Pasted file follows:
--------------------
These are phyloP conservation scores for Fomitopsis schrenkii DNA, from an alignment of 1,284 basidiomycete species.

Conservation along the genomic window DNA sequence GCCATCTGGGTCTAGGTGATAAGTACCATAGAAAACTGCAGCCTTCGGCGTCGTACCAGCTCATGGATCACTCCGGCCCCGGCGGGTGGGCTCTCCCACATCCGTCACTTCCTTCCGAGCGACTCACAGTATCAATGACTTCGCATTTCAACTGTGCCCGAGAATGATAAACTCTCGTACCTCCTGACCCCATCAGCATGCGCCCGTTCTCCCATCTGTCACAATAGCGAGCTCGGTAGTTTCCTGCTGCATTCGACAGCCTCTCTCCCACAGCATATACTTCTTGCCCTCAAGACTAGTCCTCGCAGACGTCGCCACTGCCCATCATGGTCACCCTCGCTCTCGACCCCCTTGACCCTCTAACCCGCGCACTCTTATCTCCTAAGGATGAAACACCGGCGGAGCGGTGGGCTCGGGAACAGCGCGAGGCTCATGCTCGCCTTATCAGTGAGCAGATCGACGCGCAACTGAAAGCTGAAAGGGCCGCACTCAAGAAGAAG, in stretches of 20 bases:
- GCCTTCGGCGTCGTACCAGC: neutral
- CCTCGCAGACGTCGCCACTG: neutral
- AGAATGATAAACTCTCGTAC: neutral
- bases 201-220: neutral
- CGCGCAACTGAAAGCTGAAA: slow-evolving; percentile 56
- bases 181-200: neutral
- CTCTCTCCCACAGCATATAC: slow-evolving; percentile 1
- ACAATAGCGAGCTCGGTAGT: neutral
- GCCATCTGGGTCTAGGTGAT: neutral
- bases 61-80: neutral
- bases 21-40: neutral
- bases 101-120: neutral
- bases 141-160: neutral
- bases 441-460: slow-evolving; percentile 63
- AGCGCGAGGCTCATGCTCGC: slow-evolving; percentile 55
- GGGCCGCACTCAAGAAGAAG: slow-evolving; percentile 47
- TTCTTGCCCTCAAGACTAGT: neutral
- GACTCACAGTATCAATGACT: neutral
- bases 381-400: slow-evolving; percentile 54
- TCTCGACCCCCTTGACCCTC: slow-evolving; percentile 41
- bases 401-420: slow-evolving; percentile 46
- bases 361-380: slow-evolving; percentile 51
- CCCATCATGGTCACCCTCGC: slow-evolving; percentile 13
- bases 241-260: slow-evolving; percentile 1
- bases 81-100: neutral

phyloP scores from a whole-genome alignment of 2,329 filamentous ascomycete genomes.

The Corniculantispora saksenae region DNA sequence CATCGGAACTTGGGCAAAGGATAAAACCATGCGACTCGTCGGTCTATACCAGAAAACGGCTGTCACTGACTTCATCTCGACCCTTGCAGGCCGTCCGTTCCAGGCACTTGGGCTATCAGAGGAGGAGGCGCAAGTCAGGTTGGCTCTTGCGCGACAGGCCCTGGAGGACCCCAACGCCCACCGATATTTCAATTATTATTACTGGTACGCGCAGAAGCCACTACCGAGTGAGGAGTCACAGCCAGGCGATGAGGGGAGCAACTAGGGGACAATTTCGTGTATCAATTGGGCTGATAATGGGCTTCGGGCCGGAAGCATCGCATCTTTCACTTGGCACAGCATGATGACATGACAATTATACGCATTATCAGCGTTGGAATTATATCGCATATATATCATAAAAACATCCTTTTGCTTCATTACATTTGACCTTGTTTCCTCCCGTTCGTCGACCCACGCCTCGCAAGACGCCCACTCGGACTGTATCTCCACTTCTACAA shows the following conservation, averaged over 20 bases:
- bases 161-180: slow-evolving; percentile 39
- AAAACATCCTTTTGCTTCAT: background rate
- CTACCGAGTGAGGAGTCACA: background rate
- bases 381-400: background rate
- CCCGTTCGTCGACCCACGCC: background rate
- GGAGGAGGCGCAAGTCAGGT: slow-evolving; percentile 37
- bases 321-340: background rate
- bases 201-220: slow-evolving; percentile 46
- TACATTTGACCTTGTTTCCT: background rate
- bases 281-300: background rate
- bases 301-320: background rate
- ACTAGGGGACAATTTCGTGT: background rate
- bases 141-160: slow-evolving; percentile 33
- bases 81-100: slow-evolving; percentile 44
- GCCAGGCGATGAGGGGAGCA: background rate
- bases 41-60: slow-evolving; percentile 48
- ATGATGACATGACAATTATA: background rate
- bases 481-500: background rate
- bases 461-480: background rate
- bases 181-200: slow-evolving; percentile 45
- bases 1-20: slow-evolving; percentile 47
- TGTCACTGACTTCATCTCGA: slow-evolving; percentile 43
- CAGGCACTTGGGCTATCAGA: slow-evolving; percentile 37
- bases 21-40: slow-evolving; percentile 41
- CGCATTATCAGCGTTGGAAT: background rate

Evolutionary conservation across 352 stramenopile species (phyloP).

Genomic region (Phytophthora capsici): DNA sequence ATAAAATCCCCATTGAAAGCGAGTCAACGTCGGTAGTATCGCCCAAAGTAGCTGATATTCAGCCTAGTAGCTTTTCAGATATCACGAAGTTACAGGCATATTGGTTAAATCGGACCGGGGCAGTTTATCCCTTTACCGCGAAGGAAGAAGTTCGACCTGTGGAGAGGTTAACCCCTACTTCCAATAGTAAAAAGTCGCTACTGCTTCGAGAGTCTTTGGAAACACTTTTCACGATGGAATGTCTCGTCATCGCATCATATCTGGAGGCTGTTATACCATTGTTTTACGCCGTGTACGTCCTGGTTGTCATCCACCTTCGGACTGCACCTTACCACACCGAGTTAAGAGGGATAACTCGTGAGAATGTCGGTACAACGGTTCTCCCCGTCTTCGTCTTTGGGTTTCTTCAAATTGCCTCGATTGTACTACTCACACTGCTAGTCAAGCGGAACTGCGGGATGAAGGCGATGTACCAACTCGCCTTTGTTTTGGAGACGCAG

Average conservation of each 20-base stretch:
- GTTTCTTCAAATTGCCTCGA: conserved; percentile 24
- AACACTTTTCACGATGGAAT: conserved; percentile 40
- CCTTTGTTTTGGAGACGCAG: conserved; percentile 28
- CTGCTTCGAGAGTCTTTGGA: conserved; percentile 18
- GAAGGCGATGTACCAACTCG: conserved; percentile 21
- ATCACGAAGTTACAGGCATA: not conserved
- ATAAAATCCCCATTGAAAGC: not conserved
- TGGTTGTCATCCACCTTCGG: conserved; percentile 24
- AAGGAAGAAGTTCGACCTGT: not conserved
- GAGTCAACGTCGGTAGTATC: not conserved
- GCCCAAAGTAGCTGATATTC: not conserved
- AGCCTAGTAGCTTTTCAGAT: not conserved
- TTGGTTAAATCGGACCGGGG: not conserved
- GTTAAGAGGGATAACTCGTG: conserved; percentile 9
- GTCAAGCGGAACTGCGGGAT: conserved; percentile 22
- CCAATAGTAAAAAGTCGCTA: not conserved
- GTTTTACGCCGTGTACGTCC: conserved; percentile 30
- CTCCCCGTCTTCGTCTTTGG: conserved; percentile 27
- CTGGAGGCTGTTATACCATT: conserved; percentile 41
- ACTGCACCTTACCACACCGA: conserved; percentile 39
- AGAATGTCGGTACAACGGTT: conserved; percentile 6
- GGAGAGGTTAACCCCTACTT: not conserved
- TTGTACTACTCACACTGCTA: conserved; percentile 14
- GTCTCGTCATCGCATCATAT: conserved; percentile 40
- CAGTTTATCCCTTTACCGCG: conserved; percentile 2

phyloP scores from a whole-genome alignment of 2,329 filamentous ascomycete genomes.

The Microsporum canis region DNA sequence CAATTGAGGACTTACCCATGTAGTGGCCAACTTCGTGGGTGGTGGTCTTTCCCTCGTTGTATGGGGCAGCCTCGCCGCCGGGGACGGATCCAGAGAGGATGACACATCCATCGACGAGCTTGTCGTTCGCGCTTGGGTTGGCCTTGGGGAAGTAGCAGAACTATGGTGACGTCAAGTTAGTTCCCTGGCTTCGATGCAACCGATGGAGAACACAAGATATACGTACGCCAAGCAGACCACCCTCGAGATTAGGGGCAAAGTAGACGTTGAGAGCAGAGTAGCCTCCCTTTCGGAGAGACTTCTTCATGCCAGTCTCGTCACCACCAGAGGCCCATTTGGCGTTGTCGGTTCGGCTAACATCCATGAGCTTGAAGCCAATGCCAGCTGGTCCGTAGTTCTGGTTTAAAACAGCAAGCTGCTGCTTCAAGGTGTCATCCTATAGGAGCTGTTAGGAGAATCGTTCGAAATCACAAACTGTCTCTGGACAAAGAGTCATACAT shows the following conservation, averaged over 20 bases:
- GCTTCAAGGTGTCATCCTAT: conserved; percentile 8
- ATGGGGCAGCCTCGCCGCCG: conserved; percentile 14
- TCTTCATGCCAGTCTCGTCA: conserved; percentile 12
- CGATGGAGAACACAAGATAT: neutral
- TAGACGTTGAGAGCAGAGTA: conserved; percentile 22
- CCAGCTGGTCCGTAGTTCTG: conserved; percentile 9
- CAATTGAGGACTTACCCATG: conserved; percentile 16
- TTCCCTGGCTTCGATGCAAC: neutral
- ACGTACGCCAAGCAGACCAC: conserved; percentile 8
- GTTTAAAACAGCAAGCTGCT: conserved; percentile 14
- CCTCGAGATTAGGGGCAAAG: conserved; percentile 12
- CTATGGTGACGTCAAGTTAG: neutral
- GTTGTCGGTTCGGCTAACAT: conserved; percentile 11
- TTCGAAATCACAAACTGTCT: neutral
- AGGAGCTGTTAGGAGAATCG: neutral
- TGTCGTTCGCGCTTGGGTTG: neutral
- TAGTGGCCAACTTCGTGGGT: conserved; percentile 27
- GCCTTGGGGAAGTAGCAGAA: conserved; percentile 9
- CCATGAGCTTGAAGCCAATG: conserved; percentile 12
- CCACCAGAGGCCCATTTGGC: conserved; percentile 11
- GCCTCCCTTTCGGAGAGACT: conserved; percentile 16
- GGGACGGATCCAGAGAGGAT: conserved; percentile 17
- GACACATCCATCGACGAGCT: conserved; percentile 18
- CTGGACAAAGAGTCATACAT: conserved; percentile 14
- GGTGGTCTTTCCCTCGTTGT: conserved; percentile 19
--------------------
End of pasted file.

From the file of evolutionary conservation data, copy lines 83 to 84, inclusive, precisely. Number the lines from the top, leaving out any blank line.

phyloP scores from a whole-genome alignment of 2,329 filamentous ascomycete genomes.

The Microsporum canis region DNA sequence CAATTGAGGACTTACCCATGTAGTGGCCAACTTCGTGGGTGGTGGTCTTTCCCTCGTTGTATGGGGCAGCCTCGCCGCCGGGGACGGATCCAGAGAGGATGACACATCCATCGACGAGCTTGTCGTTCGCGCTTGGGTTGGCCTTGGGGAAGTAGCAGAACTATGGTGACGTCAAGTTAGTTCCCTGGCTTCGATGCAACCGATGGAGAACACAAGATATACGTACGCCAAGCAGACCACCCTCGAGATTAGGGGCAAAGTAGACGTTGAGAGCAGAGTAGCCTCCCTTTCGGAGAGACTTCTTCATGCCAGTCTCGTCACCACCAGAGGCCCATTTGGCGTTGTCGGTTCGGCTAACATCCATGAGCTTGAAGCCAATGCCAGCTGGTCCGTAGTTCTGGTTTAAAACAGCAAGCTGCTGCTTCAAGGTGTCATCCTATAGGAGCTGTTAGGAGAATCGTTCGAAATCACAAACTGTCTCTGGACAAAGAGTCATACAT shows the following conservation, averaged over 20 bases: